Monday, 23 August 2010
He tried to help, chasing the "windfall" apples (it was windy and they fell, the fact that they were aided by a big stick is a separate semantic issue) down the hill which was entertaining. There was a worrying moment when out of the corner of my eye I was certain the curtains in the Ghost House (don't look back!) were moving, and being uncertain of the protocol for avoiding summoning witches I thought it best not to stand and stare on the just in case principle. Sensing the need for speed Acer ably helped by taking the largest apples out of the barrow as they were placed in and dropping them by my feet. Crispen and Daffodil, two Ryelands who can always be counted on to turn any drama into a bigger crisis then tried to lay claim to the contents of the barrow in preference to foraging amongst the nettles. I uttered the age old shepherds four letter volley of abuse at naughty sheep and eventually they got the hint to move on. Geisha could be seen moving in for the the kill so Acer, me and the now very heavy wheelbarrow headed for home.
Sunday, 22 August 2010
Saturday, 21 August 2010
Sandy and Leviathan had nice lives, and their attempts to avoid becoming chops meant that they lived three times as long as those lambs belonging to the militia. The Ryeland has many attributes, its docility, size, ability to get fat on green concrete, its wool, most especially its flavour, but the one thing it does not do is go from lamb to plate very quickly. The militias sheep give birth to lambs that are Lewis Hamilton's, racing to the finish line, our Ryelands are geriatric slugs in comparison. Sandy is hardly classed as a lamb as he was born when Ben was at that military academy that has the word sand in it and a word that sound like thirst at the end. He gets a bit cross if he is mentioned on here so say no more. That was over two years ago! And he was still the size of a rabbit!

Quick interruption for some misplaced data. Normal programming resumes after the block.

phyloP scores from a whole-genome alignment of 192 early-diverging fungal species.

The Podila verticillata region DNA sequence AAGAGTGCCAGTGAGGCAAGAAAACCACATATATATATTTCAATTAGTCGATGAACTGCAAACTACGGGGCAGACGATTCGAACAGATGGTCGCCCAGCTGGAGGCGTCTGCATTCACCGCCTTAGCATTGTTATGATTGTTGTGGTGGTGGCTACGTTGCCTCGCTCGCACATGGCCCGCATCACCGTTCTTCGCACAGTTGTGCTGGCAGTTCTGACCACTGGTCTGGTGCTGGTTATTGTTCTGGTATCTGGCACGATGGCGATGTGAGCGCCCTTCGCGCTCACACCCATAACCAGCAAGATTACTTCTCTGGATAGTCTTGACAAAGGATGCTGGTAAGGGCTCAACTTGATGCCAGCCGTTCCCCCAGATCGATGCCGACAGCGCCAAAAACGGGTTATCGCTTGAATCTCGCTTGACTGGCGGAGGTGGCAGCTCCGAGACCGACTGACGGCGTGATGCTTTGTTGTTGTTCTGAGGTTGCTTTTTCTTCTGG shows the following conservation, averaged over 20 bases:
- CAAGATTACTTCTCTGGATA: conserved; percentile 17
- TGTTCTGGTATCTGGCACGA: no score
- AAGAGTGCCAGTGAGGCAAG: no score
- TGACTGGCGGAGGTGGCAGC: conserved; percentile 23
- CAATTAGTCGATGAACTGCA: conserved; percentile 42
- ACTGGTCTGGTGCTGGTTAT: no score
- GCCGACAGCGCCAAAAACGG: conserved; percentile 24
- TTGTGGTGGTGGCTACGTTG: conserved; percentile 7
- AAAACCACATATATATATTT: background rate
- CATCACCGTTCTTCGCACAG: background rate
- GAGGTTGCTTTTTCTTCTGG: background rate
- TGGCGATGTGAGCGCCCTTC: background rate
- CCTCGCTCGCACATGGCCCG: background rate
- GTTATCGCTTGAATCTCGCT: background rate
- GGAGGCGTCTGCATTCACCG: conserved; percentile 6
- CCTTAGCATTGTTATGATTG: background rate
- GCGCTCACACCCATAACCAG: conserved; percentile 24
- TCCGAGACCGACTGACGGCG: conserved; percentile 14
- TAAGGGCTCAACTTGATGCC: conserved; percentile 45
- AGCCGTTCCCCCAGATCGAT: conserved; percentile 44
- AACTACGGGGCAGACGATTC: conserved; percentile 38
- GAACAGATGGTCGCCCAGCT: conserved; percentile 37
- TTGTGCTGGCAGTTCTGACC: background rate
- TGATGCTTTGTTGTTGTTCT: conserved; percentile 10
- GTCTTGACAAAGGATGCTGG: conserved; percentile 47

So Sandy and Levi were chopped up and placed with care in Mr Whirlpool today, and my reward for all my labour was a plate of chops to die for. Bless them.
Crystal went to her new family last Thursday, she was spayed before she went and is now in a lovely home in the mid Wales region with another dog in the family to keep her company. This handsome lad, Acer, is due to join his new parents tomorrow, they also have another dog for him to play with. It might seem cruel to split them up but it was for the best. By themselves they will pay attention to their new owners, together they only look out for each other. In the few days Acer was by himself here he was a different dog, totally attentive to what we were doing and our commands. He will be missed but the new home he goes to will devote their lives to this lovely dog.
Friday, 20 August 2010
Whilst on my travels today I spyed this strange creature lurking in the undergrowth. Tempted by the smokey bacon aroma the cat stuck its head inside the crisp packet and got stuck, fast. The poor little tabby had got itself in a right state and blundered into a wire fence by the time I got to him. One quick tug and he was free. There is no picture of the happy cat as he took off at light speed. I disposed of the packet with a bit more thought than its original owner.
Thursday, 19 August 2010
I have to pinch myself sometimes, I cannot believe the life I lead. The contrasts are so extreme day to day, and I would never have imagined I would be lucky enough to live somewhere like Rock HQ.